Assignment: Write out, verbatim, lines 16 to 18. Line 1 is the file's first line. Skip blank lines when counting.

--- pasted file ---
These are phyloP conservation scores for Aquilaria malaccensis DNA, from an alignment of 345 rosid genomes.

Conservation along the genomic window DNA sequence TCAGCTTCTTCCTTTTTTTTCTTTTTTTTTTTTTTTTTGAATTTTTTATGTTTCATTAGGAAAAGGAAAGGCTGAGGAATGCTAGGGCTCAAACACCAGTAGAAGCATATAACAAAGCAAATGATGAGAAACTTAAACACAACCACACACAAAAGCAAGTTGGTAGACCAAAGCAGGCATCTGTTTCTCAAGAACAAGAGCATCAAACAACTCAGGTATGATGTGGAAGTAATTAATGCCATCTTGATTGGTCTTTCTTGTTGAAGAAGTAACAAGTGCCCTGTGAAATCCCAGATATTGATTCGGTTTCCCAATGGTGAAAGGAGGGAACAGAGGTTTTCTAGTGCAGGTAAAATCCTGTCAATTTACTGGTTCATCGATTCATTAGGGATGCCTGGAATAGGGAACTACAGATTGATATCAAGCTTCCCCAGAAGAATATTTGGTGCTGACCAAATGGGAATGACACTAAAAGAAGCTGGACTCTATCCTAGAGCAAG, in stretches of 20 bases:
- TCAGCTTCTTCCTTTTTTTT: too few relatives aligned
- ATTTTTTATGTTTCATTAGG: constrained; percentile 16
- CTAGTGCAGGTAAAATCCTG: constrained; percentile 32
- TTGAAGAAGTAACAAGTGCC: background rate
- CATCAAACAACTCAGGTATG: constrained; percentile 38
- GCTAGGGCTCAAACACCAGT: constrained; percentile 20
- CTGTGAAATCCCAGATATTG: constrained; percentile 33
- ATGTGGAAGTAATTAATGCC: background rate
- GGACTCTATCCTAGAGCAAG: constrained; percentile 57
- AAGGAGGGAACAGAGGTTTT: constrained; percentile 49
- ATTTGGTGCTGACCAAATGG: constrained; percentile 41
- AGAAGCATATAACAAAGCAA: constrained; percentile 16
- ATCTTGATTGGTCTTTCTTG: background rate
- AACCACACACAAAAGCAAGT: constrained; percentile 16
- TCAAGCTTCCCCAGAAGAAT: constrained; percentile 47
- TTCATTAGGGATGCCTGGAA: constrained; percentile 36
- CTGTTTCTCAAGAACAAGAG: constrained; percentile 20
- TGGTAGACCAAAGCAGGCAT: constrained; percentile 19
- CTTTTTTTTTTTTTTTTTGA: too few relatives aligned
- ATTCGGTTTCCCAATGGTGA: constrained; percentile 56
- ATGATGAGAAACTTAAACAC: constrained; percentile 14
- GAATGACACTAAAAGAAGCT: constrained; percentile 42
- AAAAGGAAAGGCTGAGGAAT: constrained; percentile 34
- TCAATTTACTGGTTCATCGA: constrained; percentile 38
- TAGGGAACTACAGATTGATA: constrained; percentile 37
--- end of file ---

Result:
- AACCACACACAAAAGCAAGT: constrained; percentile 16
- TCAAGCTTCCCCAGAAGAAT: constrained; percentile 47
- TTCATTAGGGATGCCTGGAA: constrained; percentile 36